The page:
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Synagogue in Munich
Situated at the heart of Munich, the Jewish Centre is surrounded by a series of public open spaces, paths and passageways, which serve to integrate the ensemble into the surrounding urban fabric. The synagogue, the most important of the three structures that go to make up this complex, opens on to a public square to the east. On its other faces, a balancing counterweight is formed by the Jewish Museum and the community centre. The closed, stone-clad base of the synagogue, which makes reference to the enduring nature of the Temple of Solomon, forms a protective enclosure for the prayer space. Rising above this is a finely articulated steel lantern structure. Enclosed in a casing of bronze mesh, the translucent multilayer skin is a remiscence of the first Israelite shrine, the tabernacle tent, which could be dismantled and transported from place to place. The powerful, rough-faced travertine slabs that lend the base a relief-like quality are thus boldly contrasted with the visually delicate skin of the lantern on top. This consists of a fabric-mesh outer layer; the inner sheet-steel load-bearing structure (the triangular pattern of which recalls the geometry of the Star of David); and an intermediate layer of glass with bronze cover strips.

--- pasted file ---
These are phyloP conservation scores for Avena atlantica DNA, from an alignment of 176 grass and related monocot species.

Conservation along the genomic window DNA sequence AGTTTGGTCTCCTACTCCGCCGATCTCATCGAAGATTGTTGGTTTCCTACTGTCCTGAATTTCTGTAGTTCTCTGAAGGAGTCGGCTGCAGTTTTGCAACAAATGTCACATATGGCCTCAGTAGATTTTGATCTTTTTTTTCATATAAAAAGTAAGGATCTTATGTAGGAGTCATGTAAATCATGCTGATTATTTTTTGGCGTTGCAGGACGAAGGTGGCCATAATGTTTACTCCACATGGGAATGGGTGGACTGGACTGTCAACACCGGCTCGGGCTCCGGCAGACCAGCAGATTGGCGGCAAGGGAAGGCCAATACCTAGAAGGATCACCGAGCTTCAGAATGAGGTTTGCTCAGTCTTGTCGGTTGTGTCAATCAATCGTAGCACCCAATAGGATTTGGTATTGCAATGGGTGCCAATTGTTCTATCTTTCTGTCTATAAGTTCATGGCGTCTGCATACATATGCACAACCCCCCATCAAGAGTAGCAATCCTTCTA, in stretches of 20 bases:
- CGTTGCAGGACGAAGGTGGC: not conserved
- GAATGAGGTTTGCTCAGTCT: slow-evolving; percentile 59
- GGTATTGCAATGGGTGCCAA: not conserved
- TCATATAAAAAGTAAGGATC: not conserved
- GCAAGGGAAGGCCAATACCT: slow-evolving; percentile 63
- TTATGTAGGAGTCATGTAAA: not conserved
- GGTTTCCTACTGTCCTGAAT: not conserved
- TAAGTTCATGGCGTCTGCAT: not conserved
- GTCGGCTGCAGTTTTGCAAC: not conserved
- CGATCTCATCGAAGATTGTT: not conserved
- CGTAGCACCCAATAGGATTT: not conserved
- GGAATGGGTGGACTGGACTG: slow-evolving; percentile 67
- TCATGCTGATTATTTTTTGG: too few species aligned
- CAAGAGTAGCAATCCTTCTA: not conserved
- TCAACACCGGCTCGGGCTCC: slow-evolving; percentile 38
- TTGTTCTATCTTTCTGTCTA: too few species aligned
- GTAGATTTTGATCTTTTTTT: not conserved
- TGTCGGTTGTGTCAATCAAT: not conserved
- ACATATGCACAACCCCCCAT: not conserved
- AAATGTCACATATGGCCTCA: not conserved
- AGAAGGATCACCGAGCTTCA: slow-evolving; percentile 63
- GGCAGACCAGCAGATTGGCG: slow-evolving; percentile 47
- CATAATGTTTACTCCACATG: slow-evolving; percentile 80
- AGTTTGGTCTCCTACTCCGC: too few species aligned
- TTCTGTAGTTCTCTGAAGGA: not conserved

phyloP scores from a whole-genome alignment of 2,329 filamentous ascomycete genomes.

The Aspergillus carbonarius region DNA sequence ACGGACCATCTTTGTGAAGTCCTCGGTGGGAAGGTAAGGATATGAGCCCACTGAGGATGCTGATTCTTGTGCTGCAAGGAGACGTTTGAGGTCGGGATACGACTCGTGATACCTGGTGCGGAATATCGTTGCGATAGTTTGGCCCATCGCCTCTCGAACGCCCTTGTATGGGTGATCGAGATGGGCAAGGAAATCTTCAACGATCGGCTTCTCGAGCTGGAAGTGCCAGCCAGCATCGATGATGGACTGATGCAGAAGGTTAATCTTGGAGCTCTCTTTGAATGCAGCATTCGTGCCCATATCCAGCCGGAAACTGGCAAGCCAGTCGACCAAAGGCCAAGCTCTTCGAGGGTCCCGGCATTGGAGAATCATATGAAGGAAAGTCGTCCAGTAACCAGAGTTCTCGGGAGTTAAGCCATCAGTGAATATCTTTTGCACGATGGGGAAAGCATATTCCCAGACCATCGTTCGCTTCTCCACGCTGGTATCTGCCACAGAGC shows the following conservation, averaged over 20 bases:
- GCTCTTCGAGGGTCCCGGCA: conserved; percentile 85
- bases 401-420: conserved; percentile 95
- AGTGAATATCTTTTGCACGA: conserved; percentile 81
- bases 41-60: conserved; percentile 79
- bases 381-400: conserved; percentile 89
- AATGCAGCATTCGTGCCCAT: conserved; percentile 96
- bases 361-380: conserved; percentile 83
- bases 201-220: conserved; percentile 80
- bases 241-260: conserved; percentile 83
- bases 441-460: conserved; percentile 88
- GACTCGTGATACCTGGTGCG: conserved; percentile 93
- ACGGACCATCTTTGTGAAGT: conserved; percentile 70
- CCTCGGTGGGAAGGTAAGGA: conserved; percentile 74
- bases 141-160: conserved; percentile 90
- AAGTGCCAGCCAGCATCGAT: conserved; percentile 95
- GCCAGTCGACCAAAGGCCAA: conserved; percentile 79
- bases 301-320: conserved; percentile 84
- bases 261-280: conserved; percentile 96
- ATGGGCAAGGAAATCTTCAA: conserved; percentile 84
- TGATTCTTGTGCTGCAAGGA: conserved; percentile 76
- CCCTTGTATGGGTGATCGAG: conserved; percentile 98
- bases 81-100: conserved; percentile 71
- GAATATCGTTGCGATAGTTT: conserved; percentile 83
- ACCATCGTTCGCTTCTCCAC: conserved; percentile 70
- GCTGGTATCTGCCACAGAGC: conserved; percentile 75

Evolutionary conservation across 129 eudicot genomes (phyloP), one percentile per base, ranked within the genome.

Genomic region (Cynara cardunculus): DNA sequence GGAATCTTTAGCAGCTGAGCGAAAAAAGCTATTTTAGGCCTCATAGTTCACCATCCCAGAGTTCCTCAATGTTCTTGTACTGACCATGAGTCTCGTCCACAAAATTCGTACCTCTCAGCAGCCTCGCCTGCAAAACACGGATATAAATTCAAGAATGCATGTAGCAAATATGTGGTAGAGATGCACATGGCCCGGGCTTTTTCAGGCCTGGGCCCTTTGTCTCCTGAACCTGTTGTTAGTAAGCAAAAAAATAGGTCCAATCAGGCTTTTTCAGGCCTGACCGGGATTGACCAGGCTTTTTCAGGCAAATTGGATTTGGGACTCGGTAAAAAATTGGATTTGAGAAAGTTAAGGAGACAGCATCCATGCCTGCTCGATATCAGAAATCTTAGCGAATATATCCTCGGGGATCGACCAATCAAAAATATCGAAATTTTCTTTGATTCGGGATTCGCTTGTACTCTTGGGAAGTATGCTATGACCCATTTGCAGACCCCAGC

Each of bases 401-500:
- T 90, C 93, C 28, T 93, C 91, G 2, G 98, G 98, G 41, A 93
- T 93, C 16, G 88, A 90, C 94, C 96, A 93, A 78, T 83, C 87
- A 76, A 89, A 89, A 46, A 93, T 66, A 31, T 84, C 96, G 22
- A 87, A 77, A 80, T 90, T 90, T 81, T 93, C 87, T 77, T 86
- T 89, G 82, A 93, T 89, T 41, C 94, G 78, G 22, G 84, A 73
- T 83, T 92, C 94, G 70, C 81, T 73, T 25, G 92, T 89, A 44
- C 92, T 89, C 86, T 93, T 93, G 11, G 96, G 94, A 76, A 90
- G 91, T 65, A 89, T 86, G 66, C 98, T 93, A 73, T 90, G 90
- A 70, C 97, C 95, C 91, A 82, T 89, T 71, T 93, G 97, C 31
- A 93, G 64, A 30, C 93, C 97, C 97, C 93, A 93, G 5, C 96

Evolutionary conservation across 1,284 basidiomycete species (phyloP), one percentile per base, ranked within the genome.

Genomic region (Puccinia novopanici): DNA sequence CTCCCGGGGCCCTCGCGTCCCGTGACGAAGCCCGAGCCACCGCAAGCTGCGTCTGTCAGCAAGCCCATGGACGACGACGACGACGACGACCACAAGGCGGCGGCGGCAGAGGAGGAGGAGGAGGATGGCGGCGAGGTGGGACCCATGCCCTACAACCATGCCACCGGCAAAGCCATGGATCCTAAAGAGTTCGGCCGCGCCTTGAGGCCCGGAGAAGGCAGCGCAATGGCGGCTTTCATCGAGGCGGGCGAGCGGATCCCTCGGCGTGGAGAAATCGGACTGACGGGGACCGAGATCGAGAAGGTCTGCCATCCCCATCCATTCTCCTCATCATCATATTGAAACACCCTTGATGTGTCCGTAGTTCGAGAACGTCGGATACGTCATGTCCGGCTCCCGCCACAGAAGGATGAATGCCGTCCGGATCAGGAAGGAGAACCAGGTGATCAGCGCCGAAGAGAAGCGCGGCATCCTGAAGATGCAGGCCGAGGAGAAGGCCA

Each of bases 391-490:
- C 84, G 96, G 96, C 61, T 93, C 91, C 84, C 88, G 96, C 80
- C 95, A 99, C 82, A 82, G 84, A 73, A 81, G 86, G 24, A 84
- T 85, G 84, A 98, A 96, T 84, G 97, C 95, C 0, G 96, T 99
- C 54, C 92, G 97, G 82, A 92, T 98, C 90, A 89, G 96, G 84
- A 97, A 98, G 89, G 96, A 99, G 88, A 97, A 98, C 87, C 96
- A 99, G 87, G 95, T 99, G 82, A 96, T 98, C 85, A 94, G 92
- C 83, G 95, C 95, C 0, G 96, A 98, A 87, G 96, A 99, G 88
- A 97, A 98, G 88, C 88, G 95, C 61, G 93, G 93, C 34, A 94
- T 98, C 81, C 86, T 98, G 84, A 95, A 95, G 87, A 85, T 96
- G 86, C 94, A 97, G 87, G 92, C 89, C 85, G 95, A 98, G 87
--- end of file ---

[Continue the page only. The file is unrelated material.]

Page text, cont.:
Access to the synagogue is via a foyer on the west face. Internally, the prayer space is finished with cedar wood and stone from Israel. A large gate protects the Torah shrine, which during the day receives natural light from above through roof glazing. The sun casts shadows of the ornamentation in the roof on to the wooden surfaces in the prayer space. From the foyer, a staircase leads down to the basement, which accommodates an everyday synagogue and the baths for ritual washings, as well as service and ancillary spaces. An underground corridor forms a weekday link to the Jewish community centre and contains a lighting installation with the names of the 4,500 Munich victims of the Shoah.